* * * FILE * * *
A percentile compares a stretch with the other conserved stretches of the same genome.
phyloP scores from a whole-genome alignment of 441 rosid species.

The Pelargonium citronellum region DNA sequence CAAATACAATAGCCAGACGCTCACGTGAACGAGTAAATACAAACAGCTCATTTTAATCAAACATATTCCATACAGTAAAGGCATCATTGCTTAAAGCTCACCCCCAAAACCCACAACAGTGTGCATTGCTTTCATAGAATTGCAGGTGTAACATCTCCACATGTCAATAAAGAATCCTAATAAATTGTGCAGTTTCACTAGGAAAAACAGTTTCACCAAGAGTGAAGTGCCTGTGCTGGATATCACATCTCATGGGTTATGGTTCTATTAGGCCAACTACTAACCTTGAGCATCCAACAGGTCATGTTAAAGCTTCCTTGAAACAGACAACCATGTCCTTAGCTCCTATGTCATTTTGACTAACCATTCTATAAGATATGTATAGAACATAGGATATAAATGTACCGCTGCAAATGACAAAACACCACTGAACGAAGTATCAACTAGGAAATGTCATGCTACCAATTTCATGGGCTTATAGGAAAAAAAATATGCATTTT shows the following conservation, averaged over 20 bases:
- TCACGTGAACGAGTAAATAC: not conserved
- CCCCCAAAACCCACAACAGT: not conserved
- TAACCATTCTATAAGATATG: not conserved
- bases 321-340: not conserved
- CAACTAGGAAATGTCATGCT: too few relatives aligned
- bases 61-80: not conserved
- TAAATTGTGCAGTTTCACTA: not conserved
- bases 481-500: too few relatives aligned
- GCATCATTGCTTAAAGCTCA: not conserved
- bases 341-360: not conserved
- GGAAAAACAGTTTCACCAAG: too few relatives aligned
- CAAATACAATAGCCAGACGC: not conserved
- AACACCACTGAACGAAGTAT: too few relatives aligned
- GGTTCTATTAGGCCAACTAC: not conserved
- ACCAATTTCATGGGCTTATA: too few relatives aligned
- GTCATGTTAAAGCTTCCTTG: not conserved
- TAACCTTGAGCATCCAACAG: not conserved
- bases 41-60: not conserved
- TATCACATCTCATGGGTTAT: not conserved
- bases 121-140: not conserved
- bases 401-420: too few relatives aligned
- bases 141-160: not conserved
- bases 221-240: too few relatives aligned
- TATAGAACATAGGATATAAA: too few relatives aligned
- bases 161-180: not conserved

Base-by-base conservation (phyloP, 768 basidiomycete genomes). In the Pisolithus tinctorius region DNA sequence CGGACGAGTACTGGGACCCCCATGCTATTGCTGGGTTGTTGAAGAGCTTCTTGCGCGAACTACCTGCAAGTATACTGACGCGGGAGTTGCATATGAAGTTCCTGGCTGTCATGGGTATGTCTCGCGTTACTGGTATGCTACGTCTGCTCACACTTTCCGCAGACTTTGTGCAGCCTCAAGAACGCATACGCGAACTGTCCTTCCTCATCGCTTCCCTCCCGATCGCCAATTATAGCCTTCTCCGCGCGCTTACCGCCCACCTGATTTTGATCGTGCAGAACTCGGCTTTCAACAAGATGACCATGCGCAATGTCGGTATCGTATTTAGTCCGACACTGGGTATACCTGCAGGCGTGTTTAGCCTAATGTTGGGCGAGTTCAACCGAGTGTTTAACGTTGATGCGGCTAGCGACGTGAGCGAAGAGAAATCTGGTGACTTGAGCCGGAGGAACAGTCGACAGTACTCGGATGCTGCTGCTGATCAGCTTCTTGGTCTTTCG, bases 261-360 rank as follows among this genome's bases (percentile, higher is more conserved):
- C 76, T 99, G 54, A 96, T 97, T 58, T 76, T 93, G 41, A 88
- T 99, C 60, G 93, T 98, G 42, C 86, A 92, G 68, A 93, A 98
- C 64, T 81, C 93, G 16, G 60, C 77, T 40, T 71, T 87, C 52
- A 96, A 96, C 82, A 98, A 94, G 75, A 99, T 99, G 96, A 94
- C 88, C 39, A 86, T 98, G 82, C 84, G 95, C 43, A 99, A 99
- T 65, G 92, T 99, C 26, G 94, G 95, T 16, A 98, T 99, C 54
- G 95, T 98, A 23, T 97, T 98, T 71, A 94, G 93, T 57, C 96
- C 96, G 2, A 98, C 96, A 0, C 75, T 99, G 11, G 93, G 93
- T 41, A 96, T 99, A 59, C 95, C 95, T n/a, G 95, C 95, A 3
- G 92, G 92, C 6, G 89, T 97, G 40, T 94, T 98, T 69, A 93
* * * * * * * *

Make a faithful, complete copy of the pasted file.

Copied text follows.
A percentile compares a stretch with the other conserved stretches of the same genome.
phyloP scores from a whole-genome alignment of 441 rosid species.

The Pelargonium citronellum region DNA sequence CAAATACAATAGCCAGACGCTCACGTGAACGAGTAAATACAAACAGCTCATTTTAATCAAACATATTCCATACAGTAAAGGCATCATTGCTTAAAGCTCACCCCCAAAACCCACAACAGTGTGCATTGCTTTCATAGAATTGCAGGTGTAACATCTCCACATGTCAATAAAGAATCCTAATAAATTGTGCAGTTTCACTAGGAAAAACAGTTTCACCAAGAGTGAAGTGCCTGTGCTGGATATCACATCTCATGGGTTATGGTTCTATTAGGCCAACTACTAACCTTGAGCATCCAACAGGTCATGTTAAAGCTTCCTTGAAACAGACAACCATGTCCTTAGCTCCTATGTCATTTTGACTAACCATTCTATAAGATATGTATAGAACATAGGATATAAATGTACCGCTGCAAATGACAAAACACCACTGAACGAAGTATCAACTAGGAAATGTCATGCTACCAATTTCATGGGCTTATAGGAAAAAAAATATGCATTTT shows the following conservation, averaged over 20 bases:
- TCACGTGAACGAGTAAATAC: not conserved
- CCCCCAAAACCCACAACAGT: not conserved
- TAACCATTCTATAAGATATG: not conserved
- bases 321-340: not conserved
- CAACTAGGAAATGTCATGCT: too few relatives aligned
- bases 61-80: not conserved
- TAAATTGTGCAGTTTCACTA: not conserved
- bases 481-500: too few relatives aligned
- GCATCATTGCTTAAAGCTCA: not conserved
- bases 341-360: not conserved
- GGAAAAACAGTTTCACCAAG: too few relatives aligned
- CAAATACAATAGCCAGACGC: not conserved
- AACACCACTGAACGAAGTAT: too few relatives aligned
- GGTTCTATTAGGCCAACTAC: not conserved
- ACCAATTTCATGGGCTTATA: too few relatives aligned
- GTCATGTTAAAGCTTCCTTG: not conserved
- TAACCTTGAGCATCCAACAG: not conserved
- bases 41-60: not conserved
- TATCACATCTCATGGGTTAT: not conserved
- bases 121-140: not conserved
- bases 401-420: too few relatives aligned
- bases 141-160: not conserved
- bases 221-240: too few relatives aligned
- TATAGAACATAGGATATAAA: too few relatives aligned
- bases 161-180: not conserved

Base-by-base conservation (phyloP, 768 basidiomycete genomes). In the Pisolithus tinctorius region DNA sequence CGGACGAGTACTGGGACCCCCATGCTATTGCTGGGTTGTTGAAGAGCTTCTTGCGCGAACTACCTGCAAGTATACTGACGCGGGAGTTGCATATGAAGTTCCTGGCTGTCATGGGTATGTCTCGCGTTACTGGTATGCTACGTCTGCTCACACTTTCCGCAGACTTTGTGCAGCCTCAAGAACGCATACGCGAACTGTCCTTCCTCATCGCTTCCCTCCCGATCGCCAATTATAGCCTTCTCCGCGCGCTTACCGCCCACCTGATTTTGATCGTGCAGAACTCGGCTTTCAACAAGATGACCATGCGCAATGTCGGTATCGTATTTAGTCCGACACTGGGTATACCTGCAGGCGTGTTTAGCCTAATGTTGGGCGAGTTCAACCGAGTGTTTAACGTTGATGCGGCTAGCGACGTGAGCGAAGAGAAATCTGGTGACTTGAGCCGGAGGAACAGTCGACAGTACTCGGATGCTGCTGCTGATCAGCTTCTTGGTCTTTCG, bases 261-360 rank as follows among this genome's bases (percentile, higher is more conserved):
- C 76, T 99, G 54, A 96, T 97, T 58, T 76, T 93, G 41, A 88
- T 99, C 60, G 93, T 98, G 42, C 86, A 92, G 68, A 93, A 98
- C 64, T 81, C 93, G 16, G 60, C 77, T 40, T 71, T 87, C 52
- A 96, A 96, C 82, A 98, A 94, G 75, A 99, T 99, G 96, A 94
- C 88, C 39, A 86, T 98, G 82, C 84, G 95, C 43, A 99, A 99
- T 65, G 92, T 99, C 26, G 94, G 95, T 16, A 98, T 99, C 54
- G 95, T 98, A 23, T 97, T 98, T 71, A 94, G 93, T 57, C 96
- C 96, G 2, A 98, C 96, A 0, C 75, T 99, G 11, G 93, G 93
- T 41, A 96, T 99, A 59, C 95, C 95, T n/a, G 95, C 95, A 3
- G 92, G 92, C 6, G 89, T 97, G 40, T 94, T 98, T 69, A 93